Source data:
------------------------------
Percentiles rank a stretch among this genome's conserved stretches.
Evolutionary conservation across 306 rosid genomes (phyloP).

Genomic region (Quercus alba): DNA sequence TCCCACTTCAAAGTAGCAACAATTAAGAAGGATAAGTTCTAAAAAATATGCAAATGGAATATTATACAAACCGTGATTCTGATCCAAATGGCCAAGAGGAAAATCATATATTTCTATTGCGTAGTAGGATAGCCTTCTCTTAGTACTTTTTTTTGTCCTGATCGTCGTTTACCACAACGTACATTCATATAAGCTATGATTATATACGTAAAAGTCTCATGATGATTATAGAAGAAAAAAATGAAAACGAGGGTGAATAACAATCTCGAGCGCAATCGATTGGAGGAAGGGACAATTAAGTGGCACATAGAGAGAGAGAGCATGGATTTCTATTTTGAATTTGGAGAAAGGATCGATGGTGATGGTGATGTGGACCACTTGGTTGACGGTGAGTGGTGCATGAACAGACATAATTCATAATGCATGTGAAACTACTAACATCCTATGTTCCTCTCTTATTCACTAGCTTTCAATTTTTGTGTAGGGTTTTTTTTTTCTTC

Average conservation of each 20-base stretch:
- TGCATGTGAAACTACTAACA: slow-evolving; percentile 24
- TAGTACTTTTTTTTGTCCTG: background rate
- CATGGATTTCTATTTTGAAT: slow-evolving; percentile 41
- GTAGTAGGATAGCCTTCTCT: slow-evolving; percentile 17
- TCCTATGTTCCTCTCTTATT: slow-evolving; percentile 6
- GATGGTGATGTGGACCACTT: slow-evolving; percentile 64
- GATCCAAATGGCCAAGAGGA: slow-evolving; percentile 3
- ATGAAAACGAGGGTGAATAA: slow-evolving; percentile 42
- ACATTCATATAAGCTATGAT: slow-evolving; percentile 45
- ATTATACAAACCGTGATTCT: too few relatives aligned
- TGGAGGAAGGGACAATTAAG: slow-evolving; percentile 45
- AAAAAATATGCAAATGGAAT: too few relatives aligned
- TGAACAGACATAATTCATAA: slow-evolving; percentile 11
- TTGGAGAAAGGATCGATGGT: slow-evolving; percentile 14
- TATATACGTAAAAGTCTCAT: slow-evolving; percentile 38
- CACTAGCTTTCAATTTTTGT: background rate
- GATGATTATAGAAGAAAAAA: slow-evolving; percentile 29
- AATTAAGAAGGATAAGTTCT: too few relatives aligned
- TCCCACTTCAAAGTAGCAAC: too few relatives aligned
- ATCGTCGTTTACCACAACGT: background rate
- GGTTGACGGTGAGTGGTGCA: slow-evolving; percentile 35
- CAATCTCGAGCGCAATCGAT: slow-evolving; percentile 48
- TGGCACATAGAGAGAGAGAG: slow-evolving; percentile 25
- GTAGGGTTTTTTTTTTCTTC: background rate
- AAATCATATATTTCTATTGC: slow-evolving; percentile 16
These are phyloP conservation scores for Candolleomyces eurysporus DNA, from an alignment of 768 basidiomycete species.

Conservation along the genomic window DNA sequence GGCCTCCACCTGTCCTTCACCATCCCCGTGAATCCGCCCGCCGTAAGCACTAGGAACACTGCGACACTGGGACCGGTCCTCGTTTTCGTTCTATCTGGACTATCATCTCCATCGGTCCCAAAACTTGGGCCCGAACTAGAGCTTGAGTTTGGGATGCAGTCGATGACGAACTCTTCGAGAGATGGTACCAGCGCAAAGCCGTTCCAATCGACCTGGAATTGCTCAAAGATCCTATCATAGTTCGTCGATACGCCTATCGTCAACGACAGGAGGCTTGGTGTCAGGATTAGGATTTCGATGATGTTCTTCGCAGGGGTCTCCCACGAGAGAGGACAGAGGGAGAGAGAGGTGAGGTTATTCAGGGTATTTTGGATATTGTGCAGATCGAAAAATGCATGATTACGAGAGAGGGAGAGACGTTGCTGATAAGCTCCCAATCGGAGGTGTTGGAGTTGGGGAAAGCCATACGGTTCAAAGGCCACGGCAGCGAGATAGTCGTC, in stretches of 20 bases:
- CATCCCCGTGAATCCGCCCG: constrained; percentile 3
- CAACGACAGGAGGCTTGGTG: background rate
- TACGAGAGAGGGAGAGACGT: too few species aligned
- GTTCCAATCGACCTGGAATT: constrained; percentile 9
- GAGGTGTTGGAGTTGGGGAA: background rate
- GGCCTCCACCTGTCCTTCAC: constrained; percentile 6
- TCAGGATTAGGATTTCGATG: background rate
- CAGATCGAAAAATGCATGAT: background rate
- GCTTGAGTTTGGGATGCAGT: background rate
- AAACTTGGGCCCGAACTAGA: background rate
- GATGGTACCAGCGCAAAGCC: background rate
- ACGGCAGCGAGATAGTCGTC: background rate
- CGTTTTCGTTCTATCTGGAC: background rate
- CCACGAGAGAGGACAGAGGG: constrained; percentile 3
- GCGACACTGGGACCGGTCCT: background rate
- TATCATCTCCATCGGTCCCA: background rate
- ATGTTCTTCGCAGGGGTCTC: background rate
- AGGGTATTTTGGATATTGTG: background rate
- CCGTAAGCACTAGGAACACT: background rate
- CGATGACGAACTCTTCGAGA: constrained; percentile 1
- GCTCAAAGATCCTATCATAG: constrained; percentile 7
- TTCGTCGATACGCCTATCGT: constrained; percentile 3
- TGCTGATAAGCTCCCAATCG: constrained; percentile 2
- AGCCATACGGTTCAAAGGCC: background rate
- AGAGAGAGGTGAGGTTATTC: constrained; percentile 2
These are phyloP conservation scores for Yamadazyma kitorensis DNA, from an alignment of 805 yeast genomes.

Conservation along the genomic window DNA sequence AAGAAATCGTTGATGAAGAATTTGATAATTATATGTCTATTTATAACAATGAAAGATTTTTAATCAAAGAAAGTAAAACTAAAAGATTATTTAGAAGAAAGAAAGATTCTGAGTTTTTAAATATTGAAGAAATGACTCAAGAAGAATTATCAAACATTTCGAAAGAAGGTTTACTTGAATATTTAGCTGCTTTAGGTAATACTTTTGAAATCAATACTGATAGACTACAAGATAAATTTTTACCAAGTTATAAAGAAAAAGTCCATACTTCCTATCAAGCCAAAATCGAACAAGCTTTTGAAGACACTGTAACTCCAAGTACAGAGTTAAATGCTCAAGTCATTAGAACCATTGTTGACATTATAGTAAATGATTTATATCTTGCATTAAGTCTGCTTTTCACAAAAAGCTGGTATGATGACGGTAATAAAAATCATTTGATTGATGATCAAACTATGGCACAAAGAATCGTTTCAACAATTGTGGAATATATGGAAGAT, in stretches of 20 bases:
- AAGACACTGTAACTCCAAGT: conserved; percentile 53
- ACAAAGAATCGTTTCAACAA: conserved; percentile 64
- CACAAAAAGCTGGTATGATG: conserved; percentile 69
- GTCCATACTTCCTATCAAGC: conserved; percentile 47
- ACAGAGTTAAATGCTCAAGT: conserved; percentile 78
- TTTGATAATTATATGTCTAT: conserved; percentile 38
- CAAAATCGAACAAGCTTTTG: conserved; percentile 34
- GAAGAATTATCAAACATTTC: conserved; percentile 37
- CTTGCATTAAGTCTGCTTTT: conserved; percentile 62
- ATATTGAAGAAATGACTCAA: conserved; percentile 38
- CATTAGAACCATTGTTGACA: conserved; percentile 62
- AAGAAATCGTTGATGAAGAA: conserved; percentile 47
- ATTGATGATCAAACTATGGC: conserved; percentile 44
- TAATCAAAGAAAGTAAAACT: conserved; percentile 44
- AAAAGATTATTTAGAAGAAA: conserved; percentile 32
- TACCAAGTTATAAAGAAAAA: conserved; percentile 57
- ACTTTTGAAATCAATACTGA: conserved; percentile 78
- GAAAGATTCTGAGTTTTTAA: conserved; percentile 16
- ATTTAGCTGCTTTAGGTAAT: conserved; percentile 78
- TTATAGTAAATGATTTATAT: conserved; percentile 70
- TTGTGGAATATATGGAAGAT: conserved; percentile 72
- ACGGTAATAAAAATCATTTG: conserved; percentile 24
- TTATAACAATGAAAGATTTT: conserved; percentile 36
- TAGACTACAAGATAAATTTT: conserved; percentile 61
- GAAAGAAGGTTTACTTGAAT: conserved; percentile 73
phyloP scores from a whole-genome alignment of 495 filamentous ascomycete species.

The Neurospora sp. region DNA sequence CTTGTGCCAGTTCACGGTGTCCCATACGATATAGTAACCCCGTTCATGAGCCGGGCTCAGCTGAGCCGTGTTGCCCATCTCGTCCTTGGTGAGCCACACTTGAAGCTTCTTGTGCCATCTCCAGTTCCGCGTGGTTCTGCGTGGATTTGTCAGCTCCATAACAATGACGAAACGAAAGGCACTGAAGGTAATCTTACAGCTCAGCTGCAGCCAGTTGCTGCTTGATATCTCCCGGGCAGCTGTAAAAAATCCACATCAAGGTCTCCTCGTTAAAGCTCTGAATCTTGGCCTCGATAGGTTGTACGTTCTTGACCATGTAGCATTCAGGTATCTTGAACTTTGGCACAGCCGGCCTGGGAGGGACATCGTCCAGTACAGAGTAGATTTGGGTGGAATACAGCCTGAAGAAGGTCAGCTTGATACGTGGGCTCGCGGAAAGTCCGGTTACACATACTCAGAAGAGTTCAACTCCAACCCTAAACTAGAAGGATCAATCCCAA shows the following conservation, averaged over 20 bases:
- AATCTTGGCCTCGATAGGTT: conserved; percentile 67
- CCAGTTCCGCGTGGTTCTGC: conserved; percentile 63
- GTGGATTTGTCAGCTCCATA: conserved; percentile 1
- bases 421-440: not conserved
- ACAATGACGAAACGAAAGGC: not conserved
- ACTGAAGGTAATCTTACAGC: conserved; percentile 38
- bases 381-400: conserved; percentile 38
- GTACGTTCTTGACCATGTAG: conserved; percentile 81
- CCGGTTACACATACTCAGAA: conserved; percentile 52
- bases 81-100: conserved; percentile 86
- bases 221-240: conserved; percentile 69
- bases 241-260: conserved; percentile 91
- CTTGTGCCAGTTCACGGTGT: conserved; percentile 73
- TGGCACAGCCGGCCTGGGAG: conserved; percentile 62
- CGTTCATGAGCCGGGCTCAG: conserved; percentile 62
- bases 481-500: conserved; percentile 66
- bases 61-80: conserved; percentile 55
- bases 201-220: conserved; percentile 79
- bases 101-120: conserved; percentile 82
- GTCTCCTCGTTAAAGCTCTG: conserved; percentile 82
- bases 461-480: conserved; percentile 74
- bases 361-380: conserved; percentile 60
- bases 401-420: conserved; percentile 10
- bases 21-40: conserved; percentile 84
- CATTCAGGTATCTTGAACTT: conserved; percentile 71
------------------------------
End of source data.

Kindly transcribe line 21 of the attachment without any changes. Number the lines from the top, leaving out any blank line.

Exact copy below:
- GATGATTATAGAAGAAAAAA: slow-evolving; percentile 29